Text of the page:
Date of Conferral
Dr. Barbara Benoliel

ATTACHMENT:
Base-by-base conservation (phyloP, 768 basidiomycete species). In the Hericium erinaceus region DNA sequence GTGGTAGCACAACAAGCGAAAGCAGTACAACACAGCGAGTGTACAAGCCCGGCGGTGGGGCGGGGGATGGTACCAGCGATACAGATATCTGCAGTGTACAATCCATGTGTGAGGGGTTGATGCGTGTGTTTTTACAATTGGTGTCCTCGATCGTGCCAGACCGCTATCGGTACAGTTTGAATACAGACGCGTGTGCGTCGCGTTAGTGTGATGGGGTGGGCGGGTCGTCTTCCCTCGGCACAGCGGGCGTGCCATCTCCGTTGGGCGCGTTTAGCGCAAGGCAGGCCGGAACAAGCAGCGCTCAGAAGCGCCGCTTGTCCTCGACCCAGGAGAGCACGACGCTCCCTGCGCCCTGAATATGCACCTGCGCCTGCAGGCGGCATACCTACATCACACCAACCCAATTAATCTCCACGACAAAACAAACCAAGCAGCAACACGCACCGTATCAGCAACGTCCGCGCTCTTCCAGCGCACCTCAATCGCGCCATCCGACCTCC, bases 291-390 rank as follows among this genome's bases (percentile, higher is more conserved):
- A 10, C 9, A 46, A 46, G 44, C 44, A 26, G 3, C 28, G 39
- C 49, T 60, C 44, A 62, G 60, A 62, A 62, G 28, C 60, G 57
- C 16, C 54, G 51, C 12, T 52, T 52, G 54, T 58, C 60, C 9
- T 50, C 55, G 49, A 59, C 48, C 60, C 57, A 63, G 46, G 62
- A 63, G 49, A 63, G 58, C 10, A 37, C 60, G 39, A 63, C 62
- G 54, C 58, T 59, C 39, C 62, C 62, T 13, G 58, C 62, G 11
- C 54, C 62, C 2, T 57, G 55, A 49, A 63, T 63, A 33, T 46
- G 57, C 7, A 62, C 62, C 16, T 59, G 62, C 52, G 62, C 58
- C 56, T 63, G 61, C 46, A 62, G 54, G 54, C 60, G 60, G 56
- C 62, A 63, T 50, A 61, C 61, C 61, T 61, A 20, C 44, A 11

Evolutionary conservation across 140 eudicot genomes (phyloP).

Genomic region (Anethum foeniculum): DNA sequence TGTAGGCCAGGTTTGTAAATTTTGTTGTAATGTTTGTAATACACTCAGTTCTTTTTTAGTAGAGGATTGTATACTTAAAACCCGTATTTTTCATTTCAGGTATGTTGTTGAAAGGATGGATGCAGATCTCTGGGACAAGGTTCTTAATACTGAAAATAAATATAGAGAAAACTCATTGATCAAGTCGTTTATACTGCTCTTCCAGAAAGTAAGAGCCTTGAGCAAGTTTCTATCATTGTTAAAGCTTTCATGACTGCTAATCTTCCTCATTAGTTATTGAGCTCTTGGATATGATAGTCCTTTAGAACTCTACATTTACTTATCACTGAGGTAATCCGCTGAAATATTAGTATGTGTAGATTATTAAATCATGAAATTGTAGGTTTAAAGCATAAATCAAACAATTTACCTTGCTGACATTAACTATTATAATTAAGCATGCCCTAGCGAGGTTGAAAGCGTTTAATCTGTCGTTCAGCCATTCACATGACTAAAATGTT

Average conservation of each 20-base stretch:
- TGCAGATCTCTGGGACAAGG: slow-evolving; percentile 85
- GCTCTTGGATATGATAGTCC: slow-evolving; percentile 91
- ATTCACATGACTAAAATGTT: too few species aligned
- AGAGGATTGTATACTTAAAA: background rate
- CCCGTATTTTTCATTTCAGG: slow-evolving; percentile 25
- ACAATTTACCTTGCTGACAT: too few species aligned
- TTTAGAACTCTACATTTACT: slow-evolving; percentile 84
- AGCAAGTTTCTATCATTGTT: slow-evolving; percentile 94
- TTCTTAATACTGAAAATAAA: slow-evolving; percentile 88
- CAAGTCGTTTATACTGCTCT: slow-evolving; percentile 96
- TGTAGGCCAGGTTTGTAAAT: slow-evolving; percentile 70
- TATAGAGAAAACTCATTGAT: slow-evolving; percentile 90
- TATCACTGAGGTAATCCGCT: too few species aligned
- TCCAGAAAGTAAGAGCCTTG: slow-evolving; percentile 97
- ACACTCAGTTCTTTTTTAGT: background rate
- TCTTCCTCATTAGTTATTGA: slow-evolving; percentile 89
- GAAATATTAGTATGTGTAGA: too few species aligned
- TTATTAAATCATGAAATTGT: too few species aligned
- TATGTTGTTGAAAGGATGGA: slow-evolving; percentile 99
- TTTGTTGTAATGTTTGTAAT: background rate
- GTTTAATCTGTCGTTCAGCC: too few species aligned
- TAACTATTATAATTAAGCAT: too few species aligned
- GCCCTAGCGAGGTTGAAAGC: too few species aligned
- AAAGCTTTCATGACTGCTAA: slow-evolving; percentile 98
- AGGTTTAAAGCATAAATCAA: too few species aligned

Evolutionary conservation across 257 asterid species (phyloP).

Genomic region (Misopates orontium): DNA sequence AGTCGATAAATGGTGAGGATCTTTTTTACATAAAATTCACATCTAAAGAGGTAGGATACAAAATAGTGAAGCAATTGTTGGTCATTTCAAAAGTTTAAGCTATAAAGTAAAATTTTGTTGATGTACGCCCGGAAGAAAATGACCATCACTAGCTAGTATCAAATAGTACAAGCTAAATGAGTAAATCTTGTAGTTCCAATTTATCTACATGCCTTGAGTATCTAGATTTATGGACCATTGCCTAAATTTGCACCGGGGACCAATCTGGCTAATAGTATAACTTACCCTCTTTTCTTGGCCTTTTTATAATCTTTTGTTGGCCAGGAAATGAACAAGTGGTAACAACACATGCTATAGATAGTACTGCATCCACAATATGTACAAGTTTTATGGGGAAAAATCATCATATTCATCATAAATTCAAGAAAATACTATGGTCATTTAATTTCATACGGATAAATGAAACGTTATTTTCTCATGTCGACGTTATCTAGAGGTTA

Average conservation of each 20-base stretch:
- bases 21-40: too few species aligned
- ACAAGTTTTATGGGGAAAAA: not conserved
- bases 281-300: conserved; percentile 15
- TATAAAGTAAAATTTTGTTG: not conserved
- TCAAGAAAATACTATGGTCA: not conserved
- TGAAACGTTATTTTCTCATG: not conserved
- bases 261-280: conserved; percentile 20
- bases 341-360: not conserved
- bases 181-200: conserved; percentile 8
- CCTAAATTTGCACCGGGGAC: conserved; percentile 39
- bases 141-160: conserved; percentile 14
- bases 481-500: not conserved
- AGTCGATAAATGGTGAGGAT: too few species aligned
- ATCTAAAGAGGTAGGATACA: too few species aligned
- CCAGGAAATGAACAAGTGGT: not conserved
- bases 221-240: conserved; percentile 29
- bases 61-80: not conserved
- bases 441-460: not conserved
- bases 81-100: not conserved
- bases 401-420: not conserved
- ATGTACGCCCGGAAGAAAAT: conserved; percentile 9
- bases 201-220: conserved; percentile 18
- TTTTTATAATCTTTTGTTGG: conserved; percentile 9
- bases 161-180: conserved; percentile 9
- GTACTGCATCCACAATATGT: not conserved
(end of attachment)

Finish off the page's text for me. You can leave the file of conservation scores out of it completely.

Domestic violence is a continuing public health problem. Immigrant women facing domestic violence have additional challenges in dealing with domestic violence and accessing services. Hopeful thinking has been identified as a strategy for intervening and surviving beyond domestic violence. The purpose of this multiple descriptive case study was to explore hopeful thinking in Haitian immigrant women domestic abuse survivors' (HIDAS) conceptualizations of the future beyond domestic abuse. The framework for the study was resilience theory, which emphasizes the individual's ability to bounce back from stressful situations. This framework was used to investigate how HIDAS in the United States experience hopeful thinking and the role hopeful thinking plays in how they perceive the future. Four women participants were recruited from a Haitian community in Florida, and data were collected through interviews. Findings from content analysis showed that while each woman had a different strategy for how to get out of the abusive relationships, they became independent by hoping that things would change for the better. Although the interpretation of findings clarified these survivors' experiences of domestic abuse, the findings are not meant to solve the larger problem of domestic abuse. The study results may influence social change by informing development of operational hope-based community and trauma intervention services for HIDAS and other groups of immigrant women.